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Transdiagnostic Approach to Olfactory Reference Syndrome

Neurobiological Considerations

Skimming, Kathryn A., MD; Miller, Christopher W. T., MD

doi: 10.1097/HRP.0000000000000215

Olfactory reference syndrome (ORS) describes a constellation of emotional and behavioral symptoms that cause clinically significant distress or impairment arising from the false belief that one is emitting an offensive odor. Despite cases of ORS reported throughout the world over the last century, our knowledge and understanding of ORS remain relatively poor because of the limited literature—mostly case studies and series, but no clinical trials. ORS continues to pose significant diagnostic challenges within our current frameworks of categorizing mental disorders, including the Diagnostic and Statistical Manual of Mental Disorders and International Classification of Diseases. We review the ORS literature and discuss diagnostic parallels and challenges of placing ORS within specific categories. We also review the current research on the neurocircuitry of olfaction and of disorders with potential clinical relevance to patients presenting with ORS. While no primary neuroscientific research has specifically investigated ORS, an overlapping circuitry has been implicated in the neurobiology of obsessive-compulsive, trauma and stressor, and psychotic spectrum disorders, suggesting that the phenomenology of ORS can best be understood through a dimensional, rather than categorical, approach.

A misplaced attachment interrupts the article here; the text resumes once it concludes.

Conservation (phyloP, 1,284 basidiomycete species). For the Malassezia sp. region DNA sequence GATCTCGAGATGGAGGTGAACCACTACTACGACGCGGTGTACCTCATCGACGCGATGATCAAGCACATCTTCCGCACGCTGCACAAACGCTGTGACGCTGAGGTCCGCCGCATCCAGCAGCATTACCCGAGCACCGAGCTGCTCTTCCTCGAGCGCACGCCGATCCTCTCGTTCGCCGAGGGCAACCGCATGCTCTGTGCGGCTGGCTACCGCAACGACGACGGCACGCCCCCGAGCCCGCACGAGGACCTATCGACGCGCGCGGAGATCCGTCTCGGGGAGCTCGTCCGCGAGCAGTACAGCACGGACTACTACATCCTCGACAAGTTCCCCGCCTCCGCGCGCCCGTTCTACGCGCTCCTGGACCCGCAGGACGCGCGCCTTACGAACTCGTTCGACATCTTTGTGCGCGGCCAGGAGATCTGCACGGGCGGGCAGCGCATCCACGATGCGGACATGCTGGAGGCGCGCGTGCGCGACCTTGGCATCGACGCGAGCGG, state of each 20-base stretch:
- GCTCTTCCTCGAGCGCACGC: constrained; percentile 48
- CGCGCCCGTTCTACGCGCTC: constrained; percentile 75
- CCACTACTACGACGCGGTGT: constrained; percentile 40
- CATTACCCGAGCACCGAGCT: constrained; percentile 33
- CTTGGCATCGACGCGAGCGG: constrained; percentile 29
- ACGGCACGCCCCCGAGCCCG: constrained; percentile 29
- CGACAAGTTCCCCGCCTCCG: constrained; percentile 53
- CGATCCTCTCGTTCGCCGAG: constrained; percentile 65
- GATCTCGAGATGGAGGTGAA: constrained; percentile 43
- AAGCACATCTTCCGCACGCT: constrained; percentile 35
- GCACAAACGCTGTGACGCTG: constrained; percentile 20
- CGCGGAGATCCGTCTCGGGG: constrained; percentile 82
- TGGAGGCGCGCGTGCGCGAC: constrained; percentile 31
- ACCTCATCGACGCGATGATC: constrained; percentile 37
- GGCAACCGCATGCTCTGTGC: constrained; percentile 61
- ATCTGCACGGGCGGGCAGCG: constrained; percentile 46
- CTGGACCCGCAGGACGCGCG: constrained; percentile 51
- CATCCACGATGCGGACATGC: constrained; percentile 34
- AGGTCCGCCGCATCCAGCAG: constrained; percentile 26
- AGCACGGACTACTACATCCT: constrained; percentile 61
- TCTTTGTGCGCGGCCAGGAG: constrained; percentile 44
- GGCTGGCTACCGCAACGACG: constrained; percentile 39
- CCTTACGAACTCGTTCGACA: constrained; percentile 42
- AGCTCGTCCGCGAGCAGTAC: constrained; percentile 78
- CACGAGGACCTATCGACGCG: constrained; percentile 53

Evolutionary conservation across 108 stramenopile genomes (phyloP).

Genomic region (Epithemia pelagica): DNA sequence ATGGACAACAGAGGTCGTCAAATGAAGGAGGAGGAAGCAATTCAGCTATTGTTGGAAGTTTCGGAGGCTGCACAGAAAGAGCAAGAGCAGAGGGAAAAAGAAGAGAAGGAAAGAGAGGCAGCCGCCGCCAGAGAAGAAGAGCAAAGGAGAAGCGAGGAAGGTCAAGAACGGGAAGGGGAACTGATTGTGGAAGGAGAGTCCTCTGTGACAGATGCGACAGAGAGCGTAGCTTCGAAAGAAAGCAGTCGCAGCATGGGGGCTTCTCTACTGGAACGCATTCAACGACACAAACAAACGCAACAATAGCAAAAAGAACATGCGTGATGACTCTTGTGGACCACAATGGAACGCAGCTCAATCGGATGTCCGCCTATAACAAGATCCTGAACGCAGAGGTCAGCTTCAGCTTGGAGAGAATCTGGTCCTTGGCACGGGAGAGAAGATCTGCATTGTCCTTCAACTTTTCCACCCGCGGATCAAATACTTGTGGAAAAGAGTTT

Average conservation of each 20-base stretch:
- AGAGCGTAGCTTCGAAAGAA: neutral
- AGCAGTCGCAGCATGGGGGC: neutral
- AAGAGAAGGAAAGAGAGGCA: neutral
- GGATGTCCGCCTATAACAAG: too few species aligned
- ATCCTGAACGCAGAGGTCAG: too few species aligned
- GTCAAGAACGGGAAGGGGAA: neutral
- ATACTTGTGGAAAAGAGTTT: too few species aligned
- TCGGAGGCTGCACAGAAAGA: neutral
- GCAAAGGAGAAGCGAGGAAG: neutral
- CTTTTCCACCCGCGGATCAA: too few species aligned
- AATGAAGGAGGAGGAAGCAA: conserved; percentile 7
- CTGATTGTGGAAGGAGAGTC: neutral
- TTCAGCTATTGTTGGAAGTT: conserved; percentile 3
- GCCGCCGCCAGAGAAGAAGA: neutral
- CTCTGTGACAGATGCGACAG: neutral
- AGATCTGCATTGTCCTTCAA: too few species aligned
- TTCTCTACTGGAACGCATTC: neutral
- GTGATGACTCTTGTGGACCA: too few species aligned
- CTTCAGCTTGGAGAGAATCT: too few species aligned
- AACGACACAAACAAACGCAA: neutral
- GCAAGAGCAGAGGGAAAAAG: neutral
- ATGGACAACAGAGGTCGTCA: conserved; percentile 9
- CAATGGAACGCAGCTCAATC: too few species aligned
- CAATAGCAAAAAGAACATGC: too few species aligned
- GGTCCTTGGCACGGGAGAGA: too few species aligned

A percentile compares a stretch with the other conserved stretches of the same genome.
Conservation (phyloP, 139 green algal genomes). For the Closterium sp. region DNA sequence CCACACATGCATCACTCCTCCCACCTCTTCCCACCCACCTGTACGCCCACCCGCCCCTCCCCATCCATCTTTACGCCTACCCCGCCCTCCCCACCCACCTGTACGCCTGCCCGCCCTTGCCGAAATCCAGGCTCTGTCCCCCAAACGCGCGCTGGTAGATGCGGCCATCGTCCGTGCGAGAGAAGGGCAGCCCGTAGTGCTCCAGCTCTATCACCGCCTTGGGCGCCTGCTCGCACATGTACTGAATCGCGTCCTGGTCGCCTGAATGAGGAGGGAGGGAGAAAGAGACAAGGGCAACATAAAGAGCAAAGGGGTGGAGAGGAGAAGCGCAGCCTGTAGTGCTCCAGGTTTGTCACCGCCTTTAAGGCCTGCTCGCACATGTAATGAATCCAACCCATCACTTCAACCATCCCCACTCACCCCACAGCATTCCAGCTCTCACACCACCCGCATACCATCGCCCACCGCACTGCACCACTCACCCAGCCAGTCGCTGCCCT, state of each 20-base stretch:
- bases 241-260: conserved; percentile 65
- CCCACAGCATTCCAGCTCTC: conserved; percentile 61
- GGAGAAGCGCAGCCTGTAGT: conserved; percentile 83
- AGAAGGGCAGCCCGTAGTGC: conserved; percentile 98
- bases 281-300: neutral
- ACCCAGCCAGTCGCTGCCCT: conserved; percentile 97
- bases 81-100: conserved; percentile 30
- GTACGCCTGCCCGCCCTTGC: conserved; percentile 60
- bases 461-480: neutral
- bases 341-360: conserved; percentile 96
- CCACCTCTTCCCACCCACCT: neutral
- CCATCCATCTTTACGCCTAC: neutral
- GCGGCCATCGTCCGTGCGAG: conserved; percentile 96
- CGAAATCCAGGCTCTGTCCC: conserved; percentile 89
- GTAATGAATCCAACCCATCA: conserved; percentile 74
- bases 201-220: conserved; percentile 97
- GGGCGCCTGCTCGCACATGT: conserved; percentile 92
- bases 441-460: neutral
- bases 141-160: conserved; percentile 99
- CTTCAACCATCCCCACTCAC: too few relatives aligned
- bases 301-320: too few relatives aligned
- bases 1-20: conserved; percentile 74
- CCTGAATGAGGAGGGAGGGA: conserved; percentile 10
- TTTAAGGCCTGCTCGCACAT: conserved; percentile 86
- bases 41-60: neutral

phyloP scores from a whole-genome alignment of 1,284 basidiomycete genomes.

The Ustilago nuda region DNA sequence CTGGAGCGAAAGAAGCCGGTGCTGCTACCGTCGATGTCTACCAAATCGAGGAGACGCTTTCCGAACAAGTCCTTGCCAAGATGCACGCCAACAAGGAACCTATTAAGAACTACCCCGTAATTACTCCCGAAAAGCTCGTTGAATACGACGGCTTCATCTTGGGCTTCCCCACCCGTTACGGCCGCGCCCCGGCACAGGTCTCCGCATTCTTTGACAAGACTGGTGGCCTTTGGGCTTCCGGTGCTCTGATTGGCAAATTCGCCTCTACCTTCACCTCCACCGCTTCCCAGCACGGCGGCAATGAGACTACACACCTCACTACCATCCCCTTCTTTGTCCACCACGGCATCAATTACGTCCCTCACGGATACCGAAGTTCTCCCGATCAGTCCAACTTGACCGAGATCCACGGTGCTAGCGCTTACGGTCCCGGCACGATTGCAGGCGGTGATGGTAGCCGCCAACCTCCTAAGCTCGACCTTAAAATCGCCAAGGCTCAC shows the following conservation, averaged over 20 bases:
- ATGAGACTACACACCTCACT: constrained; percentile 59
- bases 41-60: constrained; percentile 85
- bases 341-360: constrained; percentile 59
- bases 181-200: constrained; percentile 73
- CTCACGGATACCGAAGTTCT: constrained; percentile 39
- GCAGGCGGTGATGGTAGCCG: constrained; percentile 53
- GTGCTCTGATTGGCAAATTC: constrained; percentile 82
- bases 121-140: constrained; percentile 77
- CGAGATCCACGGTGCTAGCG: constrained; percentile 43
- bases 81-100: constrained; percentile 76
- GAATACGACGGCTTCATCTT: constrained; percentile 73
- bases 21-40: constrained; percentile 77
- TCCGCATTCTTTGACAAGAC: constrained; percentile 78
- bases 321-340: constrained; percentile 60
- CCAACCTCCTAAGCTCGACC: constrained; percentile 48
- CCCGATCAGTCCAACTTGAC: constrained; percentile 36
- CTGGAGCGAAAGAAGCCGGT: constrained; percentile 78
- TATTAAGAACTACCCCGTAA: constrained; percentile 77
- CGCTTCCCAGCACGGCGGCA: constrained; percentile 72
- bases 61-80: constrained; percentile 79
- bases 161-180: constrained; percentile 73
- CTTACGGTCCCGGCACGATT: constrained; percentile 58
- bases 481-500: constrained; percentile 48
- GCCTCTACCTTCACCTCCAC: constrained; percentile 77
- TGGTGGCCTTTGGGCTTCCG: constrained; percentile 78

From the Department of Psychiatry, University of Maryland School of Medicine; Sheppard Pratt Health System, Towson, MD (Dr. Skimming).

Original manuscript received 25 January 2018; revised manuscript received 20 May 2018, accepted for publication subject to revision 31 July 2018; revised manuscripts received 14 August and 20 October 2018.

Correspondence: Kathryn A. Skimming, MD, University of Maryland School of Medicine, Department of Psychiatry, 701 W. Pratt St., 4th floor, Baltimore, MD 21201. Email:

© 2019 President and Fellows of Harvard College
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